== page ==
In a recent Lunch with the Financial Times (where the FT pay for the lunch) he opted for a very ordinary local restaurant in his constituency of Hayes and Harlington, a shabby suburb west of London. He still lives in one of the poorest parts of Hayes and doesn’t swan around in Gucci, Versace or Hugo Boss or insist on robbing a bank so that he can drive a new Range Rover Sport.

McDonnell believes the time for change has arrived in the UK and he is the man to usher it in, assuming Labour win the election. Obviously taxes would rise for the top 5% of earners but the top rate would still only be 52%. However, one of Labour’s great beliefs is that they know how to run a business better than the business world so they would re-nationalize industries that were privatized in the 1980’s.

Admittedly not all privatized industries (particularly the rail network) have been an unqualified success but looking back into Labour’s past it would be reasonable to say that none of the nationalized industries were a roaring success although, unlike the ANC, the various reasons for this did not include fraud and theft on an epic scale. In that, I feel, the ANC can rightly claim to be world leaders.

One of McDonnell’s scarier proposals though is to introduce a “right to buy” for tenants of rented properties, whether or not the owner of the property is a willing seller or not. The idea is that the tenant would be allowed to buy the property at a below market price and that would jolly well serve the exploitive landlord right. This typically woolly leftish thinking assumes that the landlord is wealthy enough to own multiple properties and must be punished for that crime. It also assumes that tenants are poor defenceless victims who must, by definition, be suffering exploitation at the hands of a rapacious landlord. All of which is dangerous nonsense.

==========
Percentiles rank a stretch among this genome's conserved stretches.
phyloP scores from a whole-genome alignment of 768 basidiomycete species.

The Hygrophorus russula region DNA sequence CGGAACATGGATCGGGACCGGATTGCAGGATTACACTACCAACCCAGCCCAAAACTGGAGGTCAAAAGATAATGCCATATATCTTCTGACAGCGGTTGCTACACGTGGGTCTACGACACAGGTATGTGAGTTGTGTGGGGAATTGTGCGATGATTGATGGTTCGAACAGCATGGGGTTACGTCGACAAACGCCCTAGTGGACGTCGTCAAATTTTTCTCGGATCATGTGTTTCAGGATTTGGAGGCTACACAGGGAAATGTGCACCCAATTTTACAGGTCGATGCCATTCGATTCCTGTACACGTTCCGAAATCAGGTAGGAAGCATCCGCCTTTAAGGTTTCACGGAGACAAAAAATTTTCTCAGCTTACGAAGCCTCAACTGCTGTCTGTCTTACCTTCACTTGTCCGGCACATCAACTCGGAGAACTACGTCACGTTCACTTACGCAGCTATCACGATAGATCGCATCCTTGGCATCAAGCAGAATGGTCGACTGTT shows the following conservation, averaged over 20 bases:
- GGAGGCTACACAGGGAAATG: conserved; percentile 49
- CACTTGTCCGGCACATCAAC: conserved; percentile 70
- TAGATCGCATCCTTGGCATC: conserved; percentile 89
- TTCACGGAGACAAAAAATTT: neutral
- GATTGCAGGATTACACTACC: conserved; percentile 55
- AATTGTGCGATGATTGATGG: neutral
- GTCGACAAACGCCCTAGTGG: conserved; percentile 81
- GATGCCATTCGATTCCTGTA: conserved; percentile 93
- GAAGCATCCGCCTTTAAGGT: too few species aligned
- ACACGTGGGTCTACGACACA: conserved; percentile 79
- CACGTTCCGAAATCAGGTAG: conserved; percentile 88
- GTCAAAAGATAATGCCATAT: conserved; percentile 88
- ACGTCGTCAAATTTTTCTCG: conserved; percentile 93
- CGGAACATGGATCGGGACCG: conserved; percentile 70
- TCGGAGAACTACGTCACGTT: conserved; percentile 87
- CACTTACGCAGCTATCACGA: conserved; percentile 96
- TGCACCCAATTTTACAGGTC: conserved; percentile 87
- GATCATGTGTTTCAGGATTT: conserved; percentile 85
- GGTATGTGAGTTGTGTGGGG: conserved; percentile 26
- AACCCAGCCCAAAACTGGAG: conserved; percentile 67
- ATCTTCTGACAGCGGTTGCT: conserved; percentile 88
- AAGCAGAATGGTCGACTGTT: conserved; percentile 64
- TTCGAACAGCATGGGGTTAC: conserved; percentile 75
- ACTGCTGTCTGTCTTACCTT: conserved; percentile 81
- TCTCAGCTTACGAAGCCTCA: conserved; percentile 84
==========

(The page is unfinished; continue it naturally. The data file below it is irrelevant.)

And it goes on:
When I rented long ago in the Royal Borough of Kensington and Chelsea it was because I wasn’t sure of my future plans and didn’t want to commit myself to property ownership. That must apply to many renters today. As far as rapacious landlords are concerned it is true to say that many landlords have only one property they rent out. With UK interest rates at a record low the only way many people could guarantee an income for their retirement was to use the equity on their principal residence to buy a second property for rental. Given the choice and the many legal hassles that come with renting property I’m sure the majority of renters would have been happier to earn 6% on a bank deposit but that wasn’t to be.

So what McDonnell is proposing isn’t much different to what the ANC are proposing with expropriation without compensation. It is to seize an asset that has been legally acquired and paid for and to hand it to someone else at a greatly reduced price. Critics of this proposal have already pointed out that such disdain for legal rights of ownership is hardly likely to attract investors to a post Brexit Britain.

Unfortunately, most of what lefties propose (apart from being designed to win votes from the more gullible members of the electorate) is little more than the politics of envy. The aim is always to punish the more productive members of society for their “unearned privilege” and to create a more equal society, even if that means equality of poverty as we have seen in Zimbabwe and Venezuela. But that’s “democ(k)racy for you.